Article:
Finally, it’s also the first episode of spooky-mysterious tennis story, “Child of the Rain”. Drawn by Phil Townsend, this story is flavoured with elements of the South American rainforest, which lends it particular interest in my eyes as I was living in South America at precisely this time. Despite this attraction, I have to admit it’s not the strongest story ever. Jemma West is a keen tennis player and hates the rain because it stops her playing – that is, until an accident in the rain forest, after which she starts to love the rain and to find it gives her extra strength and energy. It shares some similarities with “Spirit of the Lake” (mystery / supernatural elements, and sporting details) which we think is likely to have been written by Benita Brown – I wonder therefore if this story also might have been penned by the same writer.

Jinty & Penny 6 June 1981

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  • Pam of Pond Hill (writer Jay Over, artist Bob Harvey)
  • Diving Belle – final episode (artist Phil Gascoine)
  • Double Take – text story (artist Mario Capaldi)
  • The Dove of Peace – Gypsy Rose story (artist Bob Harvey)
  • Gaye’s Gloomy Ghost (artist Hugh Thornton-Jones)
  • Just the Job
  • Tansy of Jubilee Street (artist Peter Wilkes)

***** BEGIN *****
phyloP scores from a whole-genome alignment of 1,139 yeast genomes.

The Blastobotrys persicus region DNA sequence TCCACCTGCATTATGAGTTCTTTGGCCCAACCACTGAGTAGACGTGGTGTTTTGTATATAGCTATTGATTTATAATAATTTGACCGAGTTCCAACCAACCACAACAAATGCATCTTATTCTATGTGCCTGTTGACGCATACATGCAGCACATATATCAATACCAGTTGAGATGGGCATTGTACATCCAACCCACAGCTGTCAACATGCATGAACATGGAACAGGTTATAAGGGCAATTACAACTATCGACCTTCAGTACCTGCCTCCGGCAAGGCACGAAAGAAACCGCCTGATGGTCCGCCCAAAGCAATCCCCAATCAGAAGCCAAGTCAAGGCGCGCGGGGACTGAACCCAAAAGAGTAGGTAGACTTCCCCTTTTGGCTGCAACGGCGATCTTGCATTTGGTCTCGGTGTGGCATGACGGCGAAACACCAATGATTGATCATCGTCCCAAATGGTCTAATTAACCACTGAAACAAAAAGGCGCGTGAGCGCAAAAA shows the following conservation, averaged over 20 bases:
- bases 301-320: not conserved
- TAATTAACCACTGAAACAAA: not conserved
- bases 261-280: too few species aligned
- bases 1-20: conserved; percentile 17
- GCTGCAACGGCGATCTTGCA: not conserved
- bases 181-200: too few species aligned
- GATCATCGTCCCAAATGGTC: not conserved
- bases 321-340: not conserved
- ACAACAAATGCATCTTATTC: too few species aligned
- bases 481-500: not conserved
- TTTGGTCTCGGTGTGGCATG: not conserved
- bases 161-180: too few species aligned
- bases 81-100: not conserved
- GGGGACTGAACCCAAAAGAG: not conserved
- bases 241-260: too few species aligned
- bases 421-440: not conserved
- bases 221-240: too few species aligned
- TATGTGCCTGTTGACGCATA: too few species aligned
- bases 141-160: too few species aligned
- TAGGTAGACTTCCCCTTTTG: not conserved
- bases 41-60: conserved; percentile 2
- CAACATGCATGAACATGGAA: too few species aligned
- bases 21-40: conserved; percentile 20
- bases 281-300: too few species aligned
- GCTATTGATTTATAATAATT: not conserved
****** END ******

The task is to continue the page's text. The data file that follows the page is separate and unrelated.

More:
• The Mysterious Mynah – Gypsy Rose Story (artist Manuel Benet)
  • Worlds Apart (artist Guy Peeters)
  • Sporting Horses – feature
  • Angela’s Angels (artist Leo Davy)
  • Snoopa (artist Joe Collins)

In this issue Jinty has a double feature on Gypsy Rose stories. “The Mysterious Mynah” is another recycled Strange Story, but “The Dove of Peace” is completely new. This makes a nice change from the Strange Stories Jinty recycled in 1981. “The Dove of Peace” looks like it is being used as a filler because Jinty wanted to start the replacements for “Fancy Free!” (ended last issue) and “Diving Belle” (ends this issue) in one issue.

And how does “Diving Belle” end? Belle trusts Betty and her instinct enough to carry out the dive from the oilrig, even though it could kill her. Readers should not be at all surprised when the dive enables Belle to find her father’s bathyscaphe, so he and his comrades are rescued. That’s what this mysterious diving training has been for all along.

In “Worlds Apart” the sports world is getting increasingly bizarre. You don’t sit down to eat – you are expected to eat while playing table tennis at the same time. And of course it’s all health foods, which the girls loathe. School punishments don’t apply detention or lines; they are designed to make girls lose physical fitness. Meanwhile, Ann’s all set to compete in the war against the Soviet Union. But why is Clare hoping Ann’s side will lose?

Pam persuades the school staff to let the girls have a go at woodwork and the boys sewing. However, Pam is the only girl who enjoys the woodwork. Well, she always was a bit of a tomboy, after all. And the boys? The sewing teacher has not enjoyed teaching the boys because they had a great time wrecking the sewing machines!